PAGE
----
Common Core-era rules that force kids to diagram their thought processes can make the equations a lot more confusing than they need to be.
One way is to ask the student to justify, in a way that is appropriate to the student’s mathematical maturity, why a particular mathematical statement is true, or where a mathematical rule comes from.
The underlying assumption here is that if a student understands something, he or she can explain it—and that deficient explanation signals deficient understanding. But this raises yet another question: What constitutes a satisfactory explanation?
x = original cost of coat in dollars
100% – 20% = 80%
0.8x = $160
x = $200
Clearly, the student knows the mathematical procedure necessary to solve the problem. In fact, for years students were told not to explain their answers, but to show their work, and if presented in a clear and organized manner, the math contained in this work was considered to be its own explanation. But the above demonstration might, through the prism of the Common Core standards, be considered an inadequate explanation. That is, inspired by what the standards say about understanding, one could ask “Does the student know why the subtraction operation is done to obtain the 80 percent used in the equation or is he doing it as a mechanical procedure—i.e., without understanding?”
For problems at this level, the amount of work required for explanation turns a straightforward problem into a long managerial task that is concerned more with pedagogy than with content. While drawing diagrams or pictures may help some students learn how to solve problems, for others it is unnecessary and tedious. As the above example shows, the explanations may not offer the “why” of a particular procedure.
Advocates for math reform are reluctant to accept that delays in understanding are normal and do not signal a failure of the teaching method. Students learn to do, they learn to apply what they’ve mastered, they learn to do more, they begin to see why and eventually the light comes on. Furthermore, math reformers often fail to understand that conceptual understanding works in tandem with procedural fluency. Doing a procedure devoid of any understanding of what is being done is actually hard to accomplish with elementary math because the very learning of procedures is, itself, informative of meaning, and the repetitious use of them conveys understanding to the user.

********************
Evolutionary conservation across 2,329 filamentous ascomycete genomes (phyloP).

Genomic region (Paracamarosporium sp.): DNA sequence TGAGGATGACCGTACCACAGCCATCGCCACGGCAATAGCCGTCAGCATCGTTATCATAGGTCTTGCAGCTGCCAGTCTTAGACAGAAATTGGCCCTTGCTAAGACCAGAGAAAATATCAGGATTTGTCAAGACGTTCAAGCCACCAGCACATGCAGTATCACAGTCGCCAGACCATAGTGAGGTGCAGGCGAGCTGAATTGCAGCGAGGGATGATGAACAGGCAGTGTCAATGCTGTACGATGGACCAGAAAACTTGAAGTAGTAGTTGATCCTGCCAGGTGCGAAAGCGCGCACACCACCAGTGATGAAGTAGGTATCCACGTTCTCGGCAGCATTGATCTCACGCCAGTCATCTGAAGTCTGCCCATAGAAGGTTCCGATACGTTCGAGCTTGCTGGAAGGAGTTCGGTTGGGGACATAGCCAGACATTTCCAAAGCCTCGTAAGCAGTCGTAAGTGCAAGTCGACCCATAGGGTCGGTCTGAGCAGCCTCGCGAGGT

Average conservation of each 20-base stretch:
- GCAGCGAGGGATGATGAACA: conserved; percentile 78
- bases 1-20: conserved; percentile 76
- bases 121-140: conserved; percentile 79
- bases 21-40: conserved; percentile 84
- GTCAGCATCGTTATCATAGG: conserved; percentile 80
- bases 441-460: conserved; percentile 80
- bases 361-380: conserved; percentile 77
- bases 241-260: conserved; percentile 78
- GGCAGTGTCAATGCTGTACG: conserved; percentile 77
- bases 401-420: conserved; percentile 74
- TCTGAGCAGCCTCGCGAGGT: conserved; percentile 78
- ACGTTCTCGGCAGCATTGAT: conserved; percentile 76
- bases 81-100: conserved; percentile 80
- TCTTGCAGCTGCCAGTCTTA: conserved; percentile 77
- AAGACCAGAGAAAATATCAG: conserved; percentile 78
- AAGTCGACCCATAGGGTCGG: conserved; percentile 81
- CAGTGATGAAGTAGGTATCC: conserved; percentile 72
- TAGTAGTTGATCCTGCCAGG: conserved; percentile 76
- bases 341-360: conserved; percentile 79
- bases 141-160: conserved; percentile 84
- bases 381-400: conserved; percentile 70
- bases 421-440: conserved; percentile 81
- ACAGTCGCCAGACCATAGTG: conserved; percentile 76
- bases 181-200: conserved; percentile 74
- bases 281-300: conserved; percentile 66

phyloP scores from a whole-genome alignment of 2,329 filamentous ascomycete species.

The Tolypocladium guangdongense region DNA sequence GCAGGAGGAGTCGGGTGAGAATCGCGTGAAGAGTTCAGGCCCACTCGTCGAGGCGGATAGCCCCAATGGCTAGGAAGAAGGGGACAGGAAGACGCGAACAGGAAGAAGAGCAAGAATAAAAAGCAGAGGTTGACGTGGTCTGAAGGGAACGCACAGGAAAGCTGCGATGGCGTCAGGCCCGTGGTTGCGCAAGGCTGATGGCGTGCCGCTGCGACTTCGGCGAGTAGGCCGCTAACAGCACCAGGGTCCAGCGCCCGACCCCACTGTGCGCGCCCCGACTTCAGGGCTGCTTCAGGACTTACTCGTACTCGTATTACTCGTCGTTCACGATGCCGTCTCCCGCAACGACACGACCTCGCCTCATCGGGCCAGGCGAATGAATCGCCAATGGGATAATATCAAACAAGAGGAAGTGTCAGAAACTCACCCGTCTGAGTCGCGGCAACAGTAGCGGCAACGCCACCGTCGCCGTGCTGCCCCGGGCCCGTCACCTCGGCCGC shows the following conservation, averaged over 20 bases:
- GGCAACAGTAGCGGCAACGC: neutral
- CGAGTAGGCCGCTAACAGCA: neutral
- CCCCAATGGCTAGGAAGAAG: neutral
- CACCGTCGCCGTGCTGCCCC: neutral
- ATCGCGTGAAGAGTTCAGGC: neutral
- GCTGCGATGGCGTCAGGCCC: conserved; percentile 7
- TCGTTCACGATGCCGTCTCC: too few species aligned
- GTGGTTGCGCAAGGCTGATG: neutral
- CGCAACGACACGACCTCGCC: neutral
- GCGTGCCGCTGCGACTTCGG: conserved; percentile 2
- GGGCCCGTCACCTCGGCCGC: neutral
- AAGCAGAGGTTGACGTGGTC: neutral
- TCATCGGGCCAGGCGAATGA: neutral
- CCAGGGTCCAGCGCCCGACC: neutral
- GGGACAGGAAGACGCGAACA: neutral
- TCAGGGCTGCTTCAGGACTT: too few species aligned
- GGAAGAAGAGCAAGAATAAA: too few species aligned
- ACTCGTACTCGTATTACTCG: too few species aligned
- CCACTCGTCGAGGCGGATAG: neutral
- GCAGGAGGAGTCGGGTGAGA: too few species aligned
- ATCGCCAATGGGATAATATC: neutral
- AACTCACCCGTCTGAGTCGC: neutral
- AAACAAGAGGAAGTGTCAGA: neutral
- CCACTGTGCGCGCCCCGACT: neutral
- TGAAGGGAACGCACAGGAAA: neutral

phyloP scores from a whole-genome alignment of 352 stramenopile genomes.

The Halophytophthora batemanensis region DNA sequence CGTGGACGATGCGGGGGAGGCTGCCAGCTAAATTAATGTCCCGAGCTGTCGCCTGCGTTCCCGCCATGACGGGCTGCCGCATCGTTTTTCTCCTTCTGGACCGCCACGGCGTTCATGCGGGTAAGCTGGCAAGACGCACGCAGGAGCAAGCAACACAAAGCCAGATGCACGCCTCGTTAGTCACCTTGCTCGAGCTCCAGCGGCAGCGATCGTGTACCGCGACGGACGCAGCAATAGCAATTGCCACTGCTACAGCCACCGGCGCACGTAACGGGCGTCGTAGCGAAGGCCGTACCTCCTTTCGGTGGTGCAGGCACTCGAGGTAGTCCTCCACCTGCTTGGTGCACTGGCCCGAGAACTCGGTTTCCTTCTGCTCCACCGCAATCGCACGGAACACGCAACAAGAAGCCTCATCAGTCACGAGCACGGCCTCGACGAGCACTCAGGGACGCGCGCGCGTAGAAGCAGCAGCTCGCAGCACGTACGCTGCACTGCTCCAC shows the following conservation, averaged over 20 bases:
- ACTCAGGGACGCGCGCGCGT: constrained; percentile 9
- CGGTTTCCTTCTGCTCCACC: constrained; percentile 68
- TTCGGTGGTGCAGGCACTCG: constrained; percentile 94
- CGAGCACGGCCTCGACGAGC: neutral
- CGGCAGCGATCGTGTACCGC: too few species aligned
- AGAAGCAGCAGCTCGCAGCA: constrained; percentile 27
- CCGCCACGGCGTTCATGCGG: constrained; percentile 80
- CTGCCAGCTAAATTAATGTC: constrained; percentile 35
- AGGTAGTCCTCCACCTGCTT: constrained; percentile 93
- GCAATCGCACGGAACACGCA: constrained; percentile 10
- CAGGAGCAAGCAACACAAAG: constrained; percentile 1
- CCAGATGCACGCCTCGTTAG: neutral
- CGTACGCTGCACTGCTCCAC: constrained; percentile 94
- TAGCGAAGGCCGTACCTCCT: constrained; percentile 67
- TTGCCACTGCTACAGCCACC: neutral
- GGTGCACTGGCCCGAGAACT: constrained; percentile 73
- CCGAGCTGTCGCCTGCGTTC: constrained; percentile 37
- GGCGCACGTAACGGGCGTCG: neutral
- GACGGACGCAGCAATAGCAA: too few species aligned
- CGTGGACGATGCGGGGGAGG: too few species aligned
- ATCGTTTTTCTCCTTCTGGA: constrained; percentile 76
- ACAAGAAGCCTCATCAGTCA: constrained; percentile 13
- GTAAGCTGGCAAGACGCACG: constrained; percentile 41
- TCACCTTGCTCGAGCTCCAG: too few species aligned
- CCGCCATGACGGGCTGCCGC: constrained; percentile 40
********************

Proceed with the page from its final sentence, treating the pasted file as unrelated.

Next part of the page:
Most exemplary are children on the autism spectrum. As the autism researcher Tony Attwood has observed, mathematics has special appeal to individuals with autism: It is, often, the school subject that best matches their cognitive strengths. Indeed, writing about Asperger’s Syndrome (a high-functioning subtype of autism), Attwood in his 2007 book The Complete Guide to Asperger’s Syndromenotes that “the personalities of some of the great mathematicians include many of the characteristics of Asperger’s syndrome.”
Measuring understanding, or learning in general, isn’t easy. What testing does is measure “markers” or byproducts of learning and understanding. Explaining answers is but one possible marker.
At best, verbal explanations beyond “showing the work” may be superfluous; at worst, they shortchange certain students and encumber the mathematics for everyone.
It is a profoundly erroneous truism … that we should cultivate the habit of thinking of what we are doing. The precise opposite is the case. Civilization advances by extending the number of important operations which we can perform without thinking about them.